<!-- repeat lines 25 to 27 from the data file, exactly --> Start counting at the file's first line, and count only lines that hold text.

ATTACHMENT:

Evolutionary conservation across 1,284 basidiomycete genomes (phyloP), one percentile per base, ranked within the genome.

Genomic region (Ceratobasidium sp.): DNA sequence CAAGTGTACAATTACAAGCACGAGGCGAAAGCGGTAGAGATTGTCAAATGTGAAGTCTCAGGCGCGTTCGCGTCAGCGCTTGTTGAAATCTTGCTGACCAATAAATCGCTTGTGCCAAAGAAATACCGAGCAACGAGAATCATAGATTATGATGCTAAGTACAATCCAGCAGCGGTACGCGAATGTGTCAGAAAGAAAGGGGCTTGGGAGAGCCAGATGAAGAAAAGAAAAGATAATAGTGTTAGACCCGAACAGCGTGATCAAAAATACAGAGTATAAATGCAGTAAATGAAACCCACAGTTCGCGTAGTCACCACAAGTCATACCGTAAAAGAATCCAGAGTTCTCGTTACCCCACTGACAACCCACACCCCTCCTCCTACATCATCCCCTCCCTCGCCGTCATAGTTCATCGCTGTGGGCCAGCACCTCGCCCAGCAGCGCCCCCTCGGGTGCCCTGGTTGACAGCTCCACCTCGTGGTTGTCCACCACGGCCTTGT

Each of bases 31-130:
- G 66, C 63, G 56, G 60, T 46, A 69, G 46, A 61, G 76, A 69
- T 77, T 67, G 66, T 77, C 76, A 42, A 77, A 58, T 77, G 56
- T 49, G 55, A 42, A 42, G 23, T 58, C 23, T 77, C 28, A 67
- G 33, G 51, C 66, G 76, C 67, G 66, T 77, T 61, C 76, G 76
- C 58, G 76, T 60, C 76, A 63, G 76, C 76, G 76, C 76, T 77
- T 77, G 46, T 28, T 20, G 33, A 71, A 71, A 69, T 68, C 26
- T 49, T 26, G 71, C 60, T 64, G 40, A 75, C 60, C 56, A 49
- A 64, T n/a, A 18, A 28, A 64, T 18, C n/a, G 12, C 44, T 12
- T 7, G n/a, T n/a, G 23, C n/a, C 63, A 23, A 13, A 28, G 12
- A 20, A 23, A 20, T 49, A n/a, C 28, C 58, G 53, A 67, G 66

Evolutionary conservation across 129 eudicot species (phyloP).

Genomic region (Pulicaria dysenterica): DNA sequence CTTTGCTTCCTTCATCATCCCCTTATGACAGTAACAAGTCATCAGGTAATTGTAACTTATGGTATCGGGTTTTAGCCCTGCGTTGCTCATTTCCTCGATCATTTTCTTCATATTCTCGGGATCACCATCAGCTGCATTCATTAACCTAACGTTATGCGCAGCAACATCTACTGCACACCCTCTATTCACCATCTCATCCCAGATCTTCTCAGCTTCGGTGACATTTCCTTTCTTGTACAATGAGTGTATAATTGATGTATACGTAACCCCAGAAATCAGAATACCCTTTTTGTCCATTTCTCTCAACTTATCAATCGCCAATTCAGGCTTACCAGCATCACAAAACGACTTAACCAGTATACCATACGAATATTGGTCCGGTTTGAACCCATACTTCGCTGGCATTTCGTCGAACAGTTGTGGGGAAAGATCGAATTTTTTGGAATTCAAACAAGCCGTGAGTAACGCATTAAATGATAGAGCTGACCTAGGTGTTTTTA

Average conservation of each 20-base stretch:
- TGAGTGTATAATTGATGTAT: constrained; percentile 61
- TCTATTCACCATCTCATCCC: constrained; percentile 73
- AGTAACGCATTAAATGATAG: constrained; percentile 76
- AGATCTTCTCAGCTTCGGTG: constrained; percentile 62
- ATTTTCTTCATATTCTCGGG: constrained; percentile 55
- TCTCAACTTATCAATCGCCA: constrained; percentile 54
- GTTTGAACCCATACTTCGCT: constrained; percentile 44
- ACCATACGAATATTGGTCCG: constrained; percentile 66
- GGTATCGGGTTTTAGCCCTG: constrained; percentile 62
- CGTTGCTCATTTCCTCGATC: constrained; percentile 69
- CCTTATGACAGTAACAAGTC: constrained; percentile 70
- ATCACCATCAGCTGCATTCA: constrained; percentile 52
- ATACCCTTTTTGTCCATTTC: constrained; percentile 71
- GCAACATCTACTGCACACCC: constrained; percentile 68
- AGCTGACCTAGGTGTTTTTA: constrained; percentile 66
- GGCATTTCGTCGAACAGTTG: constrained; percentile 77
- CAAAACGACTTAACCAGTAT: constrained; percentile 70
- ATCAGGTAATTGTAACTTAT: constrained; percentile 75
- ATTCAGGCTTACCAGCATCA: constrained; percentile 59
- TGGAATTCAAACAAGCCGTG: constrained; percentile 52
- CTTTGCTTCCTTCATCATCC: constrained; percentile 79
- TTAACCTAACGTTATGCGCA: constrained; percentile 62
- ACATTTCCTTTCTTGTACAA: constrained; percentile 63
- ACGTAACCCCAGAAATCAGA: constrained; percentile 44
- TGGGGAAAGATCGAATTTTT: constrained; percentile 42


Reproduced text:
- GGTATCGGGTTTTAGCCCTG: constrained; percentile 62
- CGTTGCTCATTTCCTCGATC: constrained; percentile 69
- CCTTATGACAGTAACAAGTC: constrained; percentile 70